Rover blames Byers for crisis
25 March 2000
The head of Rover has blamed the government-backed campaign against "rip-off Britain" for contributing to its sales crisis.
Professor Werner Samann said the loss-making Rover group, which is being sold off by parent company BMW, had also suffered because of an investigation into car prices by the Competition Commission. Professor Samann dismissed suggestions that BMW had misled ministers over the sell-off and criticised Trade and Industry Secretary Stephen Byers, blaming him for the British carmaker's poor sales.
The Rover group's chairman and chief executive said: "The poor response to the Rover brand was caused by Mr Byers' `rip-off Britain' campaign, the Department of Trade and Industry's initiative with the Competition Commission on car pricing and consumer pressure groups. "Everyone now expects prices to fall by another 10%."
The professor said Rover had "lost" £2,000 on the average car after cutting prices, equivalent to £400m on UK sales of 200,000 units. BMW, which took over Rover in 1994, believed customers had stayed away from showrooms in the hope that prices would fall after the Competition Commission publishes its report, he added.
The German automotive giant also claims that the rising strength of the pound against the deutschmark has cost BMW £800m in the last six years. Mr Samann added: "We are concerned the government and a number of newspapers called BMW dishonest and the trade unions called us dishonest.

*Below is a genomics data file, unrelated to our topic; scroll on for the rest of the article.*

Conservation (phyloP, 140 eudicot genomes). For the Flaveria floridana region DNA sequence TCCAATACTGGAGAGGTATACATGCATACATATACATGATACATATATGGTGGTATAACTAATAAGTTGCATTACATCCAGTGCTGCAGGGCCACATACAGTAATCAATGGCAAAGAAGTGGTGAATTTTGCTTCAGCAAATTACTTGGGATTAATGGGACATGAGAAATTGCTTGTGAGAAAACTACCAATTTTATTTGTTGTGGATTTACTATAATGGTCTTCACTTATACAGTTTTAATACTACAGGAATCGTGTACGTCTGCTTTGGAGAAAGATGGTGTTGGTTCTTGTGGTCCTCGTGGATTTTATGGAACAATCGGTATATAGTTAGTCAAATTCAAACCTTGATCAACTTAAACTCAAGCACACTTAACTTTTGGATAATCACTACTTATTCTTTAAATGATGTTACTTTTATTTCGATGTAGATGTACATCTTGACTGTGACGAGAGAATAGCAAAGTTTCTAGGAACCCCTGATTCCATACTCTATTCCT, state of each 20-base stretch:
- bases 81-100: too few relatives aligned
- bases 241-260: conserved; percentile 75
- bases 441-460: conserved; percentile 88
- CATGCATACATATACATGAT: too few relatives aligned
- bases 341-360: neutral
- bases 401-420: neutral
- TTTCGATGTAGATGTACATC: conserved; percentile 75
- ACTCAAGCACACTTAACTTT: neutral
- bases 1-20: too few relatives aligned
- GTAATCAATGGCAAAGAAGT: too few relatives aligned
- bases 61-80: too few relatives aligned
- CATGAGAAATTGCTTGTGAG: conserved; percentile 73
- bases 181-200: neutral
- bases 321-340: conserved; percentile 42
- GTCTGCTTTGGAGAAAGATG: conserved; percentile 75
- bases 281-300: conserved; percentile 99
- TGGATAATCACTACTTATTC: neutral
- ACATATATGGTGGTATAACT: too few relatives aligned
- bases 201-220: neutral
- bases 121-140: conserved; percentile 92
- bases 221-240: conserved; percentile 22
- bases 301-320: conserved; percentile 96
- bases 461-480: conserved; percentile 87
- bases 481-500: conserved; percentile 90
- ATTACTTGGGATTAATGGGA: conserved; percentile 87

"At the end of the day, we failed to make the business viable, but to be called dishonest and dishonourable gives us concern."
His remarks came as a new survey showed BMW's decision to sell Rover had provoked a "huge" public backlash. Six out of 10 people said they were now less likely to buy a car from the German firm.
And one in three BMW owners were now less likely to buy another BMW. The Amalgamated Engineering and Electrical Union, which commissioned the survey, said the findings were the first evidence of a "major public backlash" against BMW and will increase pressure on the firm to invest money to help regenerate the West Midlands.
"BMW's reputation has been dented by the damage they have caused in the Midlands, and it will take some time to recover," said AEEU general secretary Sir Ken Jackson. He added: "This increases the pressure on BMW to pump extra resources into the region."
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